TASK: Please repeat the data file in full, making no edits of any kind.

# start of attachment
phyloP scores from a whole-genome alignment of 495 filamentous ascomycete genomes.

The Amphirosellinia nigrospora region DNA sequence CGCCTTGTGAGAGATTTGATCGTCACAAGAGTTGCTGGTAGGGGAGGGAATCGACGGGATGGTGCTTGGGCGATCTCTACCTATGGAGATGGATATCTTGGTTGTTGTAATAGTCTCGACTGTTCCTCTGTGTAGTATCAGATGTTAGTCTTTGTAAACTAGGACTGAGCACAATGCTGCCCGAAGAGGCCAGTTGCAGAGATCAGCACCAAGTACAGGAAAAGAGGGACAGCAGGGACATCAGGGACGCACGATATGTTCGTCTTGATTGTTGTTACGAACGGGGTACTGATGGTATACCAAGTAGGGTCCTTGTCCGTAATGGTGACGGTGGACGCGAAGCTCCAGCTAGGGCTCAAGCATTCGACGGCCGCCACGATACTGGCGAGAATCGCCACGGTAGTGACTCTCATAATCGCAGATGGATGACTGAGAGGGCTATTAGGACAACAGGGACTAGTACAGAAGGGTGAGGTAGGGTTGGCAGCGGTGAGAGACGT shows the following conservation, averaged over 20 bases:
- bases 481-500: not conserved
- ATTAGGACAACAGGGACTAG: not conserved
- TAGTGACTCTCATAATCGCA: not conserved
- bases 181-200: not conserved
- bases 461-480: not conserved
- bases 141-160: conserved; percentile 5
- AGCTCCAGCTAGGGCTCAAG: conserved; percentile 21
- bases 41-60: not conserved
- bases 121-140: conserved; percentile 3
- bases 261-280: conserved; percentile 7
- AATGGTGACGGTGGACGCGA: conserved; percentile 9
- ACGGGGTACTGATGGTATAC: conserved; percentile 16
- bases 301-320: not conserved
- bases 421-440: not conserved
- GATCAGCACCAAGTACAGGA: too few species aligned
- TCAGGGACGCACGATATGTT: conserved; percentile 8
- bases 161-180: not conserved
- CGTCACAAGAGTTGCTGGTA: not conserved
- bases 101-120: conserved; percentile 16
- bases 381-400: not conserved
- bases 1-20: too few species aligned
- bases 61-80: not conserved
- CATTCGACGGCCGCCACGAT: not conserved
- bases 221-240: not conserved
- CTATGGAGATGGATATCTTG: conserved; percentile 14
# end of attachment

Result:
phyloP scores from a whole-genome alignment of 495 filamentous ascomycete genomes.

The Amphirosellinia nigrospora region DNA sequence CGCCTTGTGAGAGATTTGATCGTCACAAGAGTTGCTGGTAGGGGAGGGAATCGACGGGATGGTGCTTGGGCGATCTCTACCTATGGAGATGGATATCTTGGTTGTTGTAATAGTCTCGACTGTTCCTCTGTGTAGTATCAGATGTTAGTCTTTGTAAACTAGGACTGAGCACAATGCTGCCCGAAGAGGCCAGTTGCAGAGATCAGCACCAAGTACAGGAAAAGAGGGACAGCAGGGACATCAGGGACGCACGATATGTTCGTCTTGATTGTTGTTACGAACGGGGTACTGATGGTATACCAAGTAGGGTCCTTGTCCGTAATGGTGACGGTGGACGCGAAGCTCCAGCTAGGGCTCAAGCATTCGACGGCCGCCACGATACTGGCGAGAATCGCCACGGTAGTGACTCTCATAATCGCAGATGGATGACTGAGAGGGCTATTAGGACAACAGGGACTAGTACAGAAGGGTGAGGTAGGGTTGGCAGCGGTGAGAGACGT shows the following conservation, averaged over 20 bases:
- bases 481-500: not conserved
- ATTAGGACAACAGGGACTAG: not conserved
- TAGTGACTCTCATAATCGCA: not conserved
- bases 181-200: not conserved
- bases 461-480: not conserved
- bases 141-160: conserved; percentile 5
- AGCTCCAGCTAGGGCTCAAG: conserved; percentile 21
- bases 41-60: not conserved
- bases 121-140: conserved; percentile 3
- bases 261-280: conserved; percentile 7
- AATGGTGACGGTGGACGCGA: conserved; percentile 9
- ACGGGGTACTGATGGTATAC: conserved; percentile 16
- bases 301-320: not conserved
- bases 421-440: not conserved
- GATCAGCACCAAGTACAGGA: too few species aligned
- TCAGGGACGCACGATATGTT: conserved; percentile 8
- bases 161-180: not conserved
- CGTCACAAGAGTTGCTGGTA: not conserved
- bases 101-120: conserved; percentile 16
- bases 381-400: not conserved
- bases 1-20: too few species aligned
- bases 61-80: not conserved
- CATTCGACGGCCGCCACGAT: not conserved
- bases 221-240: not conserved
- CTATGGAGATGGATATCTTG: conserved; percentile 14